Peepli [Live] keeps Alive the Flame of Good Cinema

Peepli [Live], an Aamir Khan production movie, is one of best satires that Indian cinema has seen in some time.  Directed by first timer Anusha Rizvi and starring virtually unknown faces, it shows the plight of helpless farmer family who are made pawns in the game played by various Television channels, political parties, bureaucrats and local henchmen.

The plot of the film is about Natha and Budhia as two poor farmers, residents of the Peepli. The two brothers face losing their farm lands over an unpaid government loan. They seek help from a local politician, who advises them to commit suicide to benefit from another government program that helps families of poor farmers who have committed suicide from debt. They think long about it and cunning elder brother convinces Natha to commit suicide so that he would get Rs. 1,00,000 from government. A local journalist overhears Budhia to urge Natha to commit suicide. In his zeal to make news out of nothing he prints that and all hell breaks loose.

Mainstream media, in an effort to garner more TRPs start covering the news and  giving it a political twist by blaming the agriculture minister and then the chief minister of the state. The rival channels follow them to the village. The politicians get to hear about it and they join in the circus along with the bureaucrats. Everybody invades Peepli, interviewing Natha, his family, his freinds and whomsoever they can find. They camp outside his house and make the entire thing a big farce. No one really bothers about Natha and the reason for which he wants to commit suicide.

The movie ends in a mad chase for Natha and oneupmanship by various media houses and political parties and local leaders with no one really caring about poor family. The end is of course tragic with Natha assumed dead in an accident with the family not getting any money as it wasn’t a suicide.

The movie is a big big satire on Indian system overall, Indian politicians and especially mad rush by television channels to gather TRPs and nothing else. It has shown the true colors of India, which exists today beyond the few big cities. It is certainly an eye-opener.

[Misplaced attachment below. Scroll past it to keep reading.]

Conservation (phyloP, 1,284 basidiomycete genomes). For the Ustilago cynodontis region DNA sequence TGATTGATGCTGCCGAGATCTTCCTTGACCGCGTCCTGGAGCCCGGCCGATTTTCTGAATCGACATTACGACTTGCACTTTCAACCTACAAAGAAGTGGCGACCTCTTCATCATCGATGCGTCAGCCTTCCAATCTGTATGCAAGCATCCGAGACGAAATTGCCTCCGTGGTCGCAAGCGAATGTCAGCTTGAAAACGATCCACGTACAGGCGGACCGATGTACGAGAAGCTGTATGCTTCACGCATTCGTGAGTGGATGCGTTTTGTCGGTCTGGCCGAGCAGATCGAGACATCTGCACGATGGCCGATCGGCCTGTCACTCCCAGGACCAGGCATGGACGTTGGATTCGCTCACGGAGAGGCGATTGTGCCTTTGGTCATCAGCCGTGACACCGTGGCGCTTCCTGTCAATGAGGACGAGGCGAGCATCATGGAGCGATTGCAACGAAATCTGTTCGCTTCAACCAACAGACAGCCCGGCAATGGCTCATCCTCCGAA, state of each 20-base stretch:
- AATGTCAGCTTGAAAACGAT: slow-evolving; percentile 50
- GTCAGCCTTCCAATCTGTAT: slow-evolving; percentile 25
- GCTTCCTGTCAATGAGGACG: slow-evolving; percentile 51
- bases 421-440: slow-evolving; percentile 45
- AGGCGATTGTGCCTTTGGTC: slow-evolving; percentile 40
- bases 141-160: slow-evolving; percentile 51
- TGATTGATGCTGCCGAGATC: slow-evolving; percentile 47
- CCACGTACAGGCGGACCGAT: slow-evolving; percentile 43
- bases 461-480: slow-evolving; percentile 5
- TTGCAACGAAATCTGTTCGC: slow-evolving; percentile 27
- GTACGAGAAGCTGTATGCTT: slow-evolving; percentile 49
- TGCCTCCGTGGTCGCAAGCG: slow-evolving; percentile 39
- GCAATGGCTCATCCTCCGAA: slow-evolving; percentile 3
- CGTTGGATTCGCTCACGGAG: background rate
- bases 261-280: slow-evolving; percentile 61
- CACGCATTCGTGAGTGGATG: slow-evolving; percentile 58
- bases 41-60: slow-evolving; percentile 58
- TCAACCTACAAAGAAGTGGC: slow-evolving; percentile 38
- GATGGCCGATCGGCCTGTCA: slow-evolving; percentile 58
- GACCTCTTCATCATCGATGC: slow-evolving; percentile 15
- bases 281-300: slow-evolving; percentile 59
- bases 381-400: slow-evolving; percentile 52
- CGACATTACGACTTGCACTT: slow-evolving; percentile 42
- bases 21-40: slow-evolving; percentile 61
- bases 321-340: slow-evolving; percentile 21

The film doesn’t star any big stars but mostly theater actors with Raghuvir Yadav as Budhia as perhaps the only known face. Omkar Manikpuri as Natha suits the role however I found him more comic looking than tragic and doesnt have to many expressions of even dialogues. Rest of the caste is unnown but well caste, especially Malaika Shenoy as a ‘Barkha Dutt Clone’ representing English media and Vishal Sharma as Deepak representing Hindi news channels are absolutely perfect and their acts liven up the film. Various other actors have smallish roles with Naseeruddin Shah in yet another cameo as agriculture minister. Naseer nowadays does more cameo roles than anything substantial.

The movie, to be honest is decent and very well made with amazing detailing, which is a rarity in Bollywood cinema. Rural India is shown perfectly as it is and the rural-urban divide is startling in the opening scene and then at the end. The satire works and even if you laugh, with a lump in the heart , at the film you know you are laughing not at the plight of Natha but the general conditions of rural India of today. The movie reminded me of the best satire ever made in a Hindi film history – ‘Jaane Bhi Do Yaaron’ especially with the end. The pace of the movie is bit slow especially in the first half and the language at times crude, however it does sound genuine. Although I do not like when audiences laugh and clap by just hearing crude Hindi words. The movie is good, although not a great movie.

The critics have liked it,  common people have admired it and the movie is doing quite well at the box office as well, inspiite of no stars and rural theme thus proving that good content always works. Certainly such kind of films should be made and marketed and released in mainstream. Lastly, a word about the producer Aamir Khan. If it were not for Aamir Khan the producer backing the film, marketing the film, publicizing it at every avenue, I doubt if any of us would have even bothered to see the film. Perhaps the film wouldn’t have got a mainstream release as well. At the most it would have got some awards in some obscure film festivals of the world and perhaps a standing ovation from some weird juries, but it certainly wouldn’t have got the kind of audience it has got now. All credit to the ‘golden’ man Aamir Khan.

My Ratings: 8/10 –  Do watch it to know the true India.